That the CBS Friday Night Movies in 1967 were on a roll: the previous week, Jimmy Stewart courageously plunked down Lee Marvin(Liberty Valance); this week, it was crop-dusters, Mt. Rushmore and an unsuspecting chap named Roger Thornhill.

That Perry Mason’s “hamburger” of a DA was recuperating in a California hospital in the final arguments of his own personal final case: lung cancer.

That fuzzymemories.tv posted a full Monkees episode from a 1980 WFLD(Field Communications, Chicago) airing on YouTube complete with commercials, including that for a short-lived Ralston Purina cereal, Waffelo’s. “Then I Saw Her Face…”

That we were in the final weekend of an epic baseball pennant race in the American League in 1967, with a game and a half separating Minnesota, Boston, Detroit and the White Sox. Who needed football that weekend?

That I don’t have to do this again for a few days, plus at least the Google Newspaper Archives are free. Ciao!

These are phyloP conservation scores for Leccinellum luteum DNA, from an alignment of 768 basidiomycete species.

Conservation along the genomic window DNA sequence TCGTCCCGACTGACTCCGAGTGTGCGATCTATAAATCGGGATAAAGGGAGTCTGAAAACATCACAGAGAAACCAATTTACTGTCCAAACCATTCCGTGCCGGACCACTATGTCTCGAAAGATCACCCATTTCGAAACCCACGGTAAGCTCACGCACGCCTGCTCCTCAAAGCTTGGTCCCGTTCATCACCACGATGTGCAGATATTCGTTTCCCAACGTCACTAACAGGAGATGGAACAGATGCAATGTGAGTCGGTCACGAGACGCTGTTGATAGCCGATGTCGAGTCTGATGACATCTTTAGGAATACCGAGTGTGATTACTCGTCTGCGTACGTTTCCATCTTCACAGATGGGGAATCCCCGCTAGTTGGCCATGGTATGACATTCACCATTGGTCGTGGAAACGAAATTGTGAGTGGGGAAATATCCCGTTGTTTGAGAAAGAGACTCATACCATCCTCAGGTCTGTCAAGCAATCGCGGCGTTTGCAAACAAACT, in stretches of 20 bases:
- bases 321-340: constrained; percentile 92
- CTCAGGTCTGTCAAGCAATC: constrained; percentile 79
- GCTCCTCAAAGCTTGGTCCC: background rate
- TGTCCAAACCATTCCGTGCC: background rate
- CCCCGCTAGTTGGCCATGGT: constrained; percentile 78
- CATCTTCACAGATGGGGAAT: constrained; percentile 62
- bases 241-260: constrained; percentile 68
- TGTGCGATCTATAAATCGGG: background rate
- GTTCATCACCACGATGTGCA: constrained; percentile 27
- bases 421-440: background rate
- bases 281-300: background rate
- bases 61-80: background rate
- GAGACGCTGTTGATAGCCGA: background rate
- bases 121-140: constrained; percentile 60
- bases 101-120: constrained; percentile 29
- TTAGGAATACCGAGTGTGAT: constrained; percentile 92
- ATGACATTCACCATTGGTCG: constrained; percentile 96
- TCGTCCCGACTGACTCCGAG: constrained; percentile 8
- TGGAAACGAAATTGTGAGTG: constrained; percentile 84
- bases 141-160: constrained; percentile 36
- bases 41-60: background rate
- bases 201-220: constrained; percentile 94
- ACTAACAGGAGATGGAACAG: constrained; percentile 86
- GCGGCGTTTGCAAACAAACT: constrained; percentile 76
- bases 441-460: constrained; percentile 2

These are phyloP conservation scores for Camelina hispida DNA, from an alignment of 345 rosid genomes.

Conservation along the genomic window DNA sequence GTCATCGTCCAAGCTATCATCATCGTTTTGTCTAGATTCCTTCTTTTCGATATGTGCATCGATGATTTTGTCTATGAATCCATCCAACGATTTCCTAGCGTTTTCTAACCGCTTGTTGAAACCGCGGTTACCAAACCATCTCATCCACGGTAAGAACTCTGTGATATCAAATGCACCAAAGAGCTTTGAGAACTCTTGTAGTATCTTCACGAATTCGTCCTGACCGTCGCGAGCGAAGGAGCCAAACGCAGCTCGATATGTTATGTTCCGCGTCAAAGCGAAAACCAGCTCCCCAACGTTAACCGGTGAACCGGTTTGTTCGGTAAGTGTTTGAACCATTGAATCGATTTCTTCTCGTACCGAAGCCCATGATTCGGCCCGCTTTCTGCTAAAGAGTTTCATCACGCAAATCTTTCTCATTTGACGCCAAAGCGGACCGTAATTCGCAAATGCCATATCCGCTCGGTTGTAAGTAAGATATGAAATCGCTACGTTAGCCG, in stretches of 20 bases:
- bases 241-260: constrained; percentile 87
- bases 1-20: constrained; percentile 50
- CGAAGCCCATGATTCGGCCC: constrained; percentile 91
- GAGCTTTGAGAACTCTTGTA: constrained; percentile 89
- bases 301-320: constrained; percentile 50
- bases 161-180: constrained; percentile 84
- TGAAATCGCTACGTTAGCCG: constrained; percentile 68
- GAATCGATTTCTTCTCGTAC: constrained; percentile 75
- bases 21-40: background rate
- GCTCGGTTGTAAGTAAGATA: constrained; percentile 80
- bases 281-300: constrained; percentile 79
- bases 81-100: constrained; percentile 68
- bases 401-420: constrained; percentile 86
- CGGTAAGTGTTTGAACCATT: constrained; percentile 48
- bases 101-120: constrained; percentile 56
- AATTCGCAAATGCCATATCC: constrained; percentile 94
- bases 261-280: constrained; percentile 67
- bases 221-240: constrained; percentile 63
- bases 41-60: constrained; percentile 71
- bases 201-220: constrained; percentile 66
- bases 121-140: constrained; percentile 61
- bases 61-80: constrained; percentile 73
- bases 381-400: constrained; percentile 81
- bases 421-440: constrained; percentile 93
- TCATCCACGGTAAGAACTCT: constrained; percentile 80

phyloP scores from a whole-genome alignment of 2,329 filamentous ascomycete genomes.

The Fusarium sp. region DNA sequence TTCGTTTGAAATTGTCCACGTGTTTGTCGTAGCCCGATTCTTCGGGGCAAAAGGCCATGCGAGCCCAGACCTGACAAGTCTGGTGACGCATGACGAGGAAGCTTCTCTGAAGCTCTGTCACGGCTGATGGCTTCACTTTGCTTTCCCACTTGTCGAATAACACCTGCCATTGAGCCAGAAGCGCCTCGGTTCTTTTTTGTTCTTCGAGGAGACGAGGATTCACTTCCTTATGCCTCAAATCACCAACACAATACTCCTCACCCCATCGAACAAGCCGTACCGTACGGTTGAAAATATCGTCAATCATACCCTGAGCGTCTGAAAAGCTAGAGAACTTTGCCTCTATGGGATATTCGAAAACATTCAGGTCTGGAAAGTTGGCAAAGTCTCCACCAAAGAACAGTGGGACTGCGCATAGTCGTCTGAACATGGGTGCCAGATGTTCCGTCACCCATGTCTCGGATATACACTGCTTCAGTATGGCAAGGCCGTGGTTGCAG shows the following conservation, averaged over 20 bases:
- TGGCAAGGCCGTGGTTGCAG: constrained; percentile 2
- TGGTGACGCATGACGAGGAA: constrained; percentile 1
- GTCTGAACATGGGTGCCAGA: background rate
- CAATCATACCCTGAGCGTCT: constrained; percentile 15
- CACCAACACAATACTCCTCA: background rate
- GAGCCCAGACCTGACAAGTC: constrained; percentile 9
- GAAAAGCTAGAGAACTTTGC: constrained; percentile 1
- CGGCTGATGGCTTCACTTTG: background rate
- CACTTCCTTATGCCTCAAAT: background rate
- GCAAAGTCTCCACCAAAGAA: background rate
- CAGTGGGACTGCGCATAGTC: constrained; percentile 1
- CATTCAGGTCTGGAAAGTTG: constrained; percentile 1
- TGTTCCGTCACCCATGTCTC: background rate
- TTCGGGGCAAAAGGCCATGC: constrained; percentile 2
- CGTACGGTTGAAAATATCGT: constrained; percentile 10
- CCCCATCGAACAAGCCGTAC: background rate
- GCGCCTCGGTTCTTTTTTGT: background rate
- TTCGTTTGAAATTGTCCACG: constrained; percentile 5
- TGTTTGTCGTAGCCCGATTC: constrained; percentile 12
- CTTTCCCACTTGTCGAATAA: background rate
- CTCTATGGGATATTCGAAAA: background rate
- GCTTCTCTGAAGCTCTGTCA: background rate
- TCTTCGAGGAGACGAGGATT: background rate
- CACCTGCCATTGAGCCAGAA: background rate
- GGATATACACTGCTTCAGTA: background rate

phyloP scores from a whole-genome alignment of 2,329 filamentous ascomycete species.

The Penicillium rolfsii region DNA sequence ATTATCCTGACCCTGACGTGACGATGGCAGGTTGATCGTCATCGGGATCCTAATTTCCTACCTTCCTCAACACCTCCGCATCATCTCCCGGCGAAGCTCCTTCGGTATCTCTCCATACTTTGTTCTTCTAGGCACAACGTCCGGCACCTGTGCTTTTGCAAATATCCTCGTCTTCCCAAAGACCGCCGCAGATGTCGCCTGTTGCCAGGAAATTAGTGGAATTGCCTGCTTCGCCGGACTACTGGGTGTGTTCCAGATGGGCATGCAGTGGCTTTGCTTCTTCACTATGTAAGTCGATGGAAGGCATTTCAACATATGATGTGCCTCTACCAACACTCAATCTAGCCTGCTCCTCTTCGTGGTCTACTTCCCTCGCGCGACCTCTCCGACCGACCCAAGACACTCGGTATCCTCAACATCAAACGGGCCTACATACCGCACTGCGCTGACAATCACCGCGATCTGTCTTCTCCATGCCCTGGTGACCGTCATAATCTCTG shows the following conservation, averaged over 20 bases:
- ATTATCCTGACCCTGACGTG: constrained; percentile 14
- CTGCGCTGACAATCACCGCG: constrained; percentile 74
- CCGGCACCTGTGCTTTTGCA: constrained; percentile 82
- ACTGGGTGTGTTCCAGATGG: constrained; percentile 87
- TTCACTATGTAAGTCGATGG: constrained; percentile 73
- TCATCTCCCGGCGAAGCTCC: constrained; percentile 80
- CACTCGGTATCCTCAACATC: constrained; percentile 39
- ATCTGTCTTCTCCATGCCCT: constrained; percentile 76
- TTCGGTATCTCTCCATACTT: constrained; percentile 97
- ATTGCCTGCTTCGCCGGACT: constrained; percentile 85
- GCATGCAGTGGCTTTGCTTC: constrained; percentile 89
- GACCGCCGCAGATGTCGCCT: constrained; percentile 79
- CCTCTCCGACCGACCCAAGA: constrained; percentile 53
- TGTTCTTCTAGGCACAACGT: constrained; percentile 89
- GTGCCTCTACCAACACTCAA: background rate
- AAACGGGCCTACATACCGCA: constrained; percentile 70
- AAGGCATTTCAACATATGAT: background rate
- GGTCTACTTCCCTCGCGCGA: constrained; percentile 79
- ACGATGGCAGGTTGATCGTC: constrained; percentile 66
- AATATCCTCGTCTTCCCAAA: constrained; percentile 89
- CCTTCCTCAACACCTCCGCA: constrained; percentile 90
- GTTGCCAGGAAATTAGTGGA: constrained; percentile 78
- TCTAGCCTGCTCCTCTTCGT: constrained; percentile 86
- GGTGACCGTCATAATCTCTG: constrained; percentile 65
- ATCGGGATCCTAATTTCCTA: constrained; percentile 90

How(or “Who”) do you counter a “Mutiny?”

Sunday September 24, the night of the “Mutiny.” For all the hype ABC put into to pull off this Marlon Brando-led “Mutiny,” the other networks did whatever they could to counter ABC’s “Bounty” of a night. NBC may have played it safe, scheduling their usual Sunday fare, without any hint of a major guest star or a major plot line to upstage Brando’s Tahiti-bound machinations(OK, they had wild west-themed cartoons on Disney to counter Bounty’s lead-in, a McDonald’s sponsored “Holiday On Ice” special with Johnathan Winters). As for CBS, it had it’s “Eye” peeled and it’s “Winner’s Circle” stocked with guest-stars of significance on it’s showcase Sunday shows. On Ed Sullivan, just these 2 guests were listed(the rest of the lineup probably had the usual novelties), Florence Henderson and The Mamas And The Papas.

The latter sounded like “Smothers Brothers” material, but besides Bette Davis and Mickey Rooney, the bickering folk-singing sibs who followed also countered not with “what,” but with “Who” as in, “The.” Yes, this was the one where Keith Moon’s drumming was literally “smoking.” No doubt “Mutiny” won the night, but it usually takes that one moment that can steal the night. And that’s something that could happen(and did) at least once in “My Generation.”